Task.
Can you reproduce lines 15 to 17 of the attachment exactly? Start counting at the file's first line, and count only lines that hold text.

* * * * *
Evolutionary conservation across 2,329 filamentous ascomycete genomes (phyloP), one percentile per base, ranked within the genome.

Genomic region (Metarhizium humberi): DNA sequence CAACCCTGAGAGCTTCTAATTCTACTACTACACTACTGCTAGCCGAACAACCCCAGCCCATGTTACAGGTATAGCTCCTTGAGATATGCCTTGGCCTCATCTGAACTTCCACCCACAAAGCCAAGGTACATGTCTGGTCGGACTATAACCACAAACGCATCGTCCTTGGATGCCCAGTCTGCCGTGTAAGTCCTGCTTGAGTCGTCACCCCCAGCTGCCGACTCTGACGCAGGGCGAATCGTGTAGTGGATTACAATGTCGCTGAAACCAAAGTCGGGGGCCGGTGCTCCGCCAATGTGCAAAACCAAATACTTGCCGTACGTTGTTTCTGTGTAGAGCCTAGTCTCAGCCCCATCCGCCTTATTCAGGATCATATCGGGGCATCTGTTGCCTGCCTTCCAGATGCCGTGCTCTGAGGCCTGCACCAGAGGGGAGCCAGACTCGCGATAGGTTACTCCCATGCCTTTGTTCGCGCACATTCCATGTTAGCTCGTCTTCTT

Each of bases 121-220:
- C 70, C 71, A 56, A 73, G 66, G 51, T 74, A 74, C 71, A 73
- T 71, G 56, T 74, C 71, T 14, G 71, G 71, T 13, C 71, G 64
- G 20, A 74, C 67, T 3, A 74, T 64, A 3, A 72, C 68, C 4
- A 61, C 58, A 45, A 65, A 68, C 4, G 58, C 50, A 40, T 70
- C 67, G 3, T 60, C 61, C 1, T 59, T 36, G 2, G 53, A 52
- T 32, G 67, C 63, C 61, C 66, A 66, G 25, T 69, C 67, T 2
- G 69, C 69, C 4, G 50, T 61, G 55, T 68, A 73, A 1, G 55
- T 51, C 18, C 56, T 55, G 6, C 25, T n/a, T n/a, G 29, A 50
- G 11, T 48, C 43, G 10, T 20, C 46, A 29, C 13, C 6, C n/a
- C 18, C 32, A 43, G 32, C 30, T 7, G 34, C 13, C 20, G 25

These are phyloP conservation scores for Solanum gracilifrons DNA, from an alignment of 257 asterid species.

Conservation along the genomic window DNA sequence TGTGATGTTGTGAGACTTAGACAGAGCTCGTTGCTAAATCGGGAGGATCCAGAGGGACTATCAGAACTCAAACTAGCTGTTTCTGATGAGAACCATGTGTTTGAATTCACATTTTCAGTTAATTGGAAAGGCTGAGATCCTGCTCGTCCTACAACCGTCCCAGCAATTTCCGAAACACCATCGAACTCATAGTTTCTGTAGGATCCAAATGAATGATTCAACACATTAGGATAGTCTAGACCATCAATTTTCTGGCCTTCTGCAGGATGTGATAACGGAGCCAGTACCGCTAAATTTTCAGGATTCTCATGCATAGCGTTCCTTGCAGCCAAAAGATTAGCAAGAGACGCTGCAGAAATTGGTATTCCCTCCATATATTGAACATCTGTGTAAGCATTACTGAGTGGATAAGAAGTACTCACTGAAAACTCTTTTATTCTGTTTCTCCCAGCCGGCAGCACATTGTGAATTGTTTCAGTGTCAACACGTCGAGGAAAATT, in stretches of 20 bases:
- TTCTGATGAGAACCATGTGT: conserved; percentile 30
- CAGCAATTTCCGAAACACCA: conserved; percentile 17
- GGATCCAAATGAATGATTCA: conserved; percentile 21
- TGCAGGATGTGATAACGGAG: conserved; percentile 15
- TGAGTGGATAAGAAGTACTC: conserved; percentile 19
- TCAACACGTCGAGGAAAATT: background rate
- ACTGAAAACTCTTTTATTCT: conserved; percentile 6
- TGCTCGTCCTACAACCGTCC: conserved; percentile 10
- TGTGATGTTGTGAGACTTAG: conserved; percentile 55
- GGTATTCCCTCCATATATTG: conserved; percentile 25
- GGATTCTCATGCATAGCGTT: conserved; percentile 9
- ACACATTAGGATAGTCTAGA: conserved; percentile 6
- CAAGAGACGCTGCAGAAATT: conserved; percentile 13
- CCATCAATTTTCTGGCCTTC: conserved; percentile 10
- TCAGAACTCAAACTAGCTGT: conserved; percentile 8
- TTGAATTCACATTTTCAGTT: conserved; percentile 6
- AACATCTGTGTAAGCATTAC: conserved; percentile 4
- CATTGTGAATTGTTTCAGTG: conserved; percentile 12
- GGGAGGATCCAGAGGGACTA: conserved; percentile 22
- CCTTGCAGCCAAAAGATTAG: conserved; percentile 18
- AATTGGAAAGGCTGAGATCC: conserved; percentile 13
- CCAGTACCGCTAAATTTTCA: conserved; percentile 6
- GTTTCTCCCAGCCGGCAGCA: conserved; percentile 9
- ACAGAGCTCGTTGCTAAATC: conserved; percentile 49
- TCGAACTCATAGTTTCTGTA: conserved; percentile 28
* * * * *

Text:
Conservation along the genomic window DNA sequence TGTGATGTTGTGAGACTTAGACAGAGCTCGTTGCTAAATCGGGAGGATCCAGAGGGACTATCAGAACTCAAACTAGCTGTTTCTGATGAGAACCATGTGTTTGAATTCACATTTTCAGTTAATTGGAAAGGCTGAGATCCTGCTCGTCCTACAACCGTCCCAGCAATTTCCGAAACACCATCGAACTCATAGTTTCTGTAGGATCCAAATGAATGATTCAACACATTAGGATAGTCTAGACCATCAATTTTCTGGCCTTCTGCAGGATGTGATAACGGAGCCAGTACCGCTAAATTTTCAGGATTCTCATGCATAGCGTTCCTTGCAGCCAAAAGATTAGCAAGAGACGCTGCAGAAATTGGTATTCCCTCCATATATTGAACATCTGTGTAAGCATTACTGAGTGGATAAGAAGTACTCACTGAAAACTCTTTTATTCTGTTTCTCCCAGCCGGCAGCACATTGTGAATTGTTTCAGTGTCAACACGTCGAGGAAAATT, in stretches of 20 bases:
- TTCTGATGAGAACCATGTGT: conserved; percentile 30
- CAGCAATTTCCGAAACACCA: conserved; percentile 17